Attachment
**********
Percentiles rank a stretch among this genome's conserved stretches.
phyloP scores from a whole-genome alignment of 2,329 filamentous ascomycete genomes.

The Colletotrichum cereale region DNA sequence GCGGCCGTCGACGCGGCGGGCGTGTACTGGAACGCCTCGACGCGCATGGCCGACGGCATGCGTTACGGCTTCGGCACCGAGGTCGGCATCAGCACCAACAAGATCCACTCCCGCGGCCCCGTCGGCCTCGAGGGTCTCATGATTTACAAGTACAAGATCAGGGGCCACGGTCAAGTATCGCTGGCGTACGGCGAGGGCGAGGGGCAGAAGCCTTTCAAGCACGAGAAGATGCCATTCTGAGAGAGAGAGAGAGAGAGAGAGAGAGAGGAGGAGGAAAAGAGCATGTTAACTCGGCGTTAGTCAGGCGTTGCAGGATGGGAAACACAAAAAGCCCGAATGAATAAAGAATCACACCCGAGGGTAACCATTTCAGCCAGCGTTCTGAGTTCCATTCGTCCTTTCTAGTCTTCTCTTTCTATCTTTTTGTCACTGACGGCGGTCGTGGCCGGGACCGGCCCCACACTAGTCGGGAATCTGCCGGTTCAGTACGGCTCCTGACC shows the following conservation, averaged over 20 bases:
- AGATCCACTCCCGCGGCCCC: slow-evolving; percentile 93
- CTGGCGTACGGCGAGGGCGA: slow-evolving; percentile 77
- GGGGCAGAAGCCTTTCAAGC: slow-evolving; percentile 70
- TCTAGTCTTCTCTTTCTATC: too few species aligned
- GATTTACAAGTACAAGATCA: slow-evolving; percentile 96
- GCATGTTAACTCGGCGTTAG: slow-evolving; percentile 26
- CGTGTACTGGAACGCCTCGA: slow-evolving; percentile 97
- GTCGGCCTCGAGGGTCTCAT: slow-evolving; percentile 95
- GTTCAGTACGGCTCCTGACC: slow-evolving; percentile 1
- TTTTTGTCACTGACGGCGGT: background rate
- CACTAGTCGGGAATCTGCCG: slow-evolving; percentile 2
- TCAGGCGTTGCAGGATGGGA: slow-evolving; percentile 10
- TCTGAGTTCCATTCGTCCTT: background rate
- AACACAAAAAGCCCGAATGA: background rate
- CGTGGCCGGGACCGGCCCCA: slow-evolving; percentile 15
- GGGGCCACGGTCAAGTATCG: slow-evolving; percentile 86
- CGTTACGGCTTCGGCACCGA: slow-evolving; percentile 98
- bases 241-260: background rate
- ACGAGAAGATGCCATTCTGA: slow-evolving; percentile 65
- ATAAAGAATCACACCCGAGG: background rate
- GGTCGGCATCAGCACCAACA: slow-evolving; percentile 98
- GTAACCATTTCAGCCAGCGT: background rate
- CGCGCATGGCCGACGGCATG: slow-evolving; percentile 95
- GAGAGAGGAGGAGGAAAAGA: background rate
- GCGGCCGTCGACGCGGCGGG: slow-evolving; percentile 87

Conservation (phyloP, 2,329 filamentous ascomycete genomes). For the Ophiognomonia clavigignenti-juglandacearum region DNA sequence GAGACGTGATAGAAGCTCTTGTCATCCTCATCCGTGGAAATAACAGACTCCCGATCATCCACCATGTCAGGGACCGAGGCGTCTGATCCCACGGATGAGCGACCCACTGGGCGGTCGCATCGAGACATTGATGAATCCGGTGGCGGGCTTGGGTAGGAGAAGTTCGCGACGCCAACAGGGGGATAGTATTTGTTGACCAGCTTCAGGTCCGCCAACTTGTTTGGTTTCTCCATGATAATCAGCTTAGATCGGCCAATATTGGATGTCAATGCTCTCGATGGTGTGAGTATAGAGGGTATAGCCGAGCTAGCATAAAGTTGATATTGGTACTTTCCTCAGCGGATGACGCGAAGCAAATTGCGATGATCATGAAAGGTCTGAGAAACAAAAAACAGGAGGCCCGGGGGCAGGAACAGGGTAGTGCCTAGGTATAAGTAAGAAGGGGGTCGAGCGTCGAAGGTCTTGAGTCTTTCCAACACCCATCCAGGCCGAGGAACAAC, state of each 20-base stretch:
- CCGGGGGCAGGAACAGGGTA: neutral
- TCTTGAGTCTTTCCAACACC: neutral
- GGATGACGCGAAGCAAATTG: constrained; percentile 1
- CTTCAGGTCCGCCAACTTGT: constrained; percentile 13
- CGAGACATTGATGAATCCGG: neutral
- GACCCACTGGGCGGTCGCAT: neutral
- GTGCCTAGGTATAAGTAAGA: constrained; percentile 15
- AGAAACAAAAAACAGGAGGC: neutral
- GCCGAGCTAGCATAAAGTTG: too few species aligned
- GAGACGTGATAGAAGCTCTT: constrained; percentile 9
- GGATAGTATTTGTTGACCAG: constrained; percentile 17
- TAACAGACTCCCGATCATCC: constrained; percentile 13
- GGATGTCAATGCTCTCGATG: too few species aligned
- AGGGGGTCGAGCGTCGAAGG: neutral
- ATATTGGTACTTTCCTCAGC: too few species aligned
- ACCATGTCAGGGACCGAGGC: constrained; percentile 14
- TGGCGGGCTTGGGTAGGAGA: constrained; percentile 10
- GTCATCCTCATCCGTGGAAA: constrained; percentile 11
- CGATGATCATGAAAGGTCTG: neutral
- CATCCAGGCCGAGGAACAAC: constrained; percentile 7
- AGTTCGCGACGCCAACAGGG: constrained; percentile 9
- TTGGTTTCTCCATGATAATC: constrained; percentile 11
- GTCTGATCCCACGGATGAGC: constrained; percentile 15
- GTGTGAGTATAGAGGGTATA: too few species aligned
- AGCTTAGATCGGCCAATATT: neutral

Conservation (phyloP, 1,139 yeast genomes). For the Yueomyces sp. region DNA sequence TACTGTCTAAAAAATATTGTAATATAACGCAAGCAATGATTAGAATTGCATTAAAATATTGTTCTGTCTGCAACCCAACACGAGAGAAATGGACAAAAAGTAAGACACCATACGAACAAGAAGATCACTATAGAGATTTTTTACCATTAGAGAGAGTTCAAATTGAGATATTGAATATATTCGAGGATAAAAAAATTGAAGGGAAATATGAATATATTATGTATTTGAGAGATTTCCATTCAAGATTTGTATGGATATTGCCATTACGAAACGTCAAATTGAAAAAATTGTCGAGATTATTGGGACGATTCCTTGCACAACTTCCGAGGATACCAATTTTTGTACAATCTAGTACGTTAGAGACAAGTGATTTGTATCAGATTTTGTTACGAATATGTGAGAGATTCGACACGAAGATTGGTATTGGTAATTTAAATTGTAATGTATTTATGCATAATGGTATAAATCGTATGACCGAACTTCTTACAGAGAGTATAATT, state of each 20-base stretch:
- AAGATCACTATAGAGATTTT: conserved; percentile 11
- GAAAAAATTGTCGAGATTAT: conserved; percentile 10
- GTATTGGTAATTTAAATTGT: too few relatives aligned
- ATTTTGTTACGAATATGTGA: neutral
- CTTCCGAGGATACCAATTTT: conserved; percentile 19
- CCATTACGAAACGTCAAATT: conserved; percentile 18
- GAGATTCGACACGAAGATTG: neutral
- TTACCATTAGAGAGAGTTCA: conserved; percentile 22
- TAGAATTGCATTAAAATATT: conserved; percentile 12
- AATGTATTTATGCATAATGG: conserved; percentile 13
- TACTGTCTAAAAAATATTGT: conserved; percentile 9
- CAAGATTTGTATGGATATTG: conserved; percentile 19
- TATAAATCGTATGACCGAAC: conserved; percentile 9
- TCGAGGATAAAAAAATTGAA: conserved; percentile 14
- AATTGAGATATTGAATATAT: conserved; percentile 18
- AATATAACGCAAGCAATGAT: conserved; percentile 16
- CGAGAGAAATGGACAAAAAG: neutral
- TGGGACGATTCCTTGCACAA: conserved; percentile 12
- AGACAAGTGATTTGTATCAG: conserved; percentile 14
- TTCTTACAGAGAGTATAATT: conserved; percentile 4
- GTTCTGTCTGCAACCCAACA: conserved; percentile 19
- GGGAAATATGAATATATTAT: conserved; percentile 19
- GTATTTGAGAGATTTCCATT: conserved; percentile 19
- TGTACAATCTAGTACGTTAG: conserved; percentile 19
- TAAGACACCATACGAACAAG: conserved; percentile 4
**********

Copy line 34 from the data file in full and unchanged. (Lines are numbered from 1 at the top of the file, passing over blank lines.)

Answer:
- CGAGACATTGATGAATCCGG: neutral